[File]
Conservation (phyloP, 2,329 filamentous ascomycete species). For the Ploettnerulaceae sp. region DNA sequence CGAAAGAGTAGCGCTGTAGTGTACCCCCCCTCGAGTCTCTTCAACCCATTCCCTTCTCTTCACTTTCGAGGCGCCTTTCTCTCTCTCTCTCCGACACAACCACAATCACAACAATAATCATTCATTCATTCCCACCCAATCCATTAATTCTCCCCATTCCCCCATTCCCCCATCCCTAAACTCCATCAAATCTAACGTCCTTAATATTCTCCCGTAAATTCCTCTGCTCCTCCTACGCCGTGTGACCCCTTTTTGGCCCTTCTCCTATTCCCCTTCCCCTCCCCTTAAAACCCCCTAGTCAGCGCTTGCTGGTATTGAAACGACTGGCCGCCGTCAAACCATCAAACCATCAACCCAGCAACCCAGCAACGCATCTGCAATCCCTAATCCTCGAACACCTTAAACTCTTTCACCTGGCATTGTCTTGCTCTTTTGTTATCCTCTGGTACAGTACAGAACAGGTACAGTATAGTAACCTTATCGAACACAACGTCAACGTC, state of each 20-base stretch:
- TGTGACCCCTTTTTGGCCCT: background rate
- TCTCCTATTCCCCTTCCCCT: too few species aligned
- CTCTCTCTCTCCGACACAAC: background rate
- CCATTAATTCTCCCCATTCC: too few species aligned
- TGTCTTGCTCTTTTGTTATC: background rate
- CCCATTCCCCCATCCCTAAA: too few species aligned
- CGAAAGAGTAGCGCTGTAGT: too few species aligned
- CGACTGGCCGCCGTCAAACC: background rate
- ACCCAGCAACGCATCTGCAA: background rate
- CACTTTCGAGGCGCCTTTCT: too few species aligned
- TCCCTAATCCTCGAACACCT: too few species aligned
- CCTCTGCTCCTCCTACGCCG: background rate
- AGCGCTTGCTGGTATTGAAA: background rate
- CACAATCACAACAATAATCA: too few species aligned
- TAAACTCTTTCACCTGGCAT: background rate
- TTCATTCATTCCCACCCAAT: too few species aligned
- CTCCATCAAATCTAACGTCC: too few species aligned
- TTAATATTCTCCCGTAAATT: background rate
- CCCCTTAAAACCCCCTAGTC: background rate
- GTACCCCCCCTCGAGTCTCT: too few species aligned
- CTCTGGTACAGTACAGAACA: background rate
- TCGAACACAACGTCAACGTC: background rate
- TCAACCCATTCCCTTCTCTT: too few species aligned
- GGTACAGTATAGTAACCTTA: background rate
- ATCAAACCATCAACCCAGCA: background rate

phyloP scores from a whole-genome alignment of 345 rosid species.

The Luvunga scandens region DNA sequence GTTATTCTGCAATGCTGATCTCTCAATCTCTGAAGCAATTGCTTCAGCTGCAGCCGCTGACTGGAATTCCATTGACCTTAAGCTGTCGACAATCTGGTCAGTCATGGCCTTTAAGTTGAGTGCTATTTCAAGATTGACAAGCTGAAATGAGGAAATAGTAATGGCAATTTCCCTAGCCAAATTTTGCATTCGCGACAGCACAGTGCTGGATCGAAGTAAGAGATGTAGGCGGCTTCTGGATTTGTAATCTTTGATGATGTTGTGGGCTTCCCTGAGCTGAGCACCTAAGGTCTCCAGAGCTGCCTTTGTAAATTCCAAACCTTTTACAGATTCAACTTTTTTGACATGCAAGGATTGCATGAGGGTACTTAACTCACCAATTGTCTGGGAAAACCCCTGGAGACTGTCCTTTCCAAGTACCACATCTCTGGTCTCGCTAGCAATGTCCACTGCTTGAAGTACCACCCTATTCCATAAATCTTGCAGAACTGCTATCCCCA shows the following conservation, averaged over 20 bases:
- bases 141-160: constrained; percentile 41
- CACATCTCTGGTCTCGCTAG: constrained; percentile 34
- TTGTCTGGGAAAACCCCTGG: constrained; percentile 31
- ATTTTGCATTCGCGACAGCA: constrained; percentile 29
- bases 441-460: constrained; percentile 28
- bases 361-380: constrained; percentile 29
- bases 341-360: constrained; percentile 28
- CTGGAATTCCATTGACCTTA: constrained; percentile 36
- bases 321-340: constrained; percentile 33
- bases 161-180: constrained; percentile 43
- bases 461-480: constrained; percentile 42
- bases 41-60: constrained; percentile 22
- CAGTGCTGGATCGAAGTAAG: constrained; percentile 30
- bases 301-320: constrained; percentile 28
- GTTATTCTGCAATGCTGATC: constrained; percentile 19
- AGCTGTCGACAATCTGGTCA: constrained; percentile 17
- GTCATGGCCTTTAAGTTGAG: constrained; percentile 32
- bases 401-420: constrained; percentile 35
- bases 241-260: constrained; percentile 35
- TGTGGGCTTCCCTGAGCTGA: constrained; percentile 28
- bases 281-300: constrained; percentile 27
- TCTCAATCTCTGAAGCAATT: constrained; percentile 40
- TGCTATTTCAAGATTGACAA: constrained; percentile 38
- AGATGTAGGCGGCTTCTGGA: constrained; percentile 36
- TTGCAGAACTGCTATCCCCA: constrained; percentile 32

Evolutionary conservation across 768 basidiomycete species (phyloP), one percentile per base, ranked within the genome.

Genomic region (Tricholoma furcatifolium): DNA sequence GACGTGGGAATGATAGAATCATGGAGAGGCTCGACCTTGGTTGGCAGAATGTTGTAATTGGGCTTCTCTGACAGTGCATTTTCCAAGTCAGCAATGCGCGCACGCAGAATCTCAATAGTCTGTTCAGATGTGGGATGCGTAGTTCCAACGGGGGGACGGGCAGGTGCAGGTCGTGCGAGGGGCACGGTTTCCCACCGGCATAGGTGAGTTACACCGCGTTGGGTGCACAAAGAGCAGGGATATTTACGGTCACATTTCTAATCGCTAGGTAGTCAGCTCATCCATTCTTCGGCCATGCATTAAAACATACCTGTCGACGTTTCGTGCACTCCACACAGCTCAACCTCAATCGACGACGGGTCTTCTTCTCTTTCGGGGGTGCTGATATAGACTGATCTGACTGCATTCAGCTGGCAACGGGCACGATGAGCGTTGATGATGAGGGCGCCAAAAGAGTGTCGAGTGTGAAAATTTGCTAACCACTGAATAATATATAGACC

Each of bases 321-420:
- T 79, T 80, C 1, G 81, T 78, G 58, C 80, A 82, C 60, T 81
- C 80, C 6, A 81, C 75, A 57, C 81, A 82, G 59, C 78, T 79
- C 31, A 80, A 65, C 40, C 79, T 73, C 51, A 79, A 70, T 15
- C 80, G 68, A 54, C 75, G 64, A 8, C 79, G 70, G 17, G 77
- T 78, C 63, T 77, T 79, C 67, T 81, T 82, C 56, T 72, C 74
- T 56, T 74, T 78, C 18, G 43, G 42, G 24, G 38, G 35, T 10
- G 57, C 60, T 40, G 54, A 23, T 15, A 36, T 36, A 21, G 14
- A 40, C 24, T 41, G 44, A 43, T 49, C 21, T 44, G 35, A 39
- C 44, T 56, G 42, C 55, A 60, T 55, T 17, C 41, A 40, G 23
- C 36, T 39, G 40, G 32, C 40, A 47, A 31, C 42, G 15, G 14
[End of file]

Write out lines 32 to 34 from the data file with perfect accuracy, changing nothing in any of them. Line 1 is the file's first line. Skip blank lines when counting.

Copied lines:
- ATTTTGCATTCGCGACAGCA: constrained; percentile 29
- bases 441-460: constrained; percentile 28
- bases 361-380: constrained; percentile 29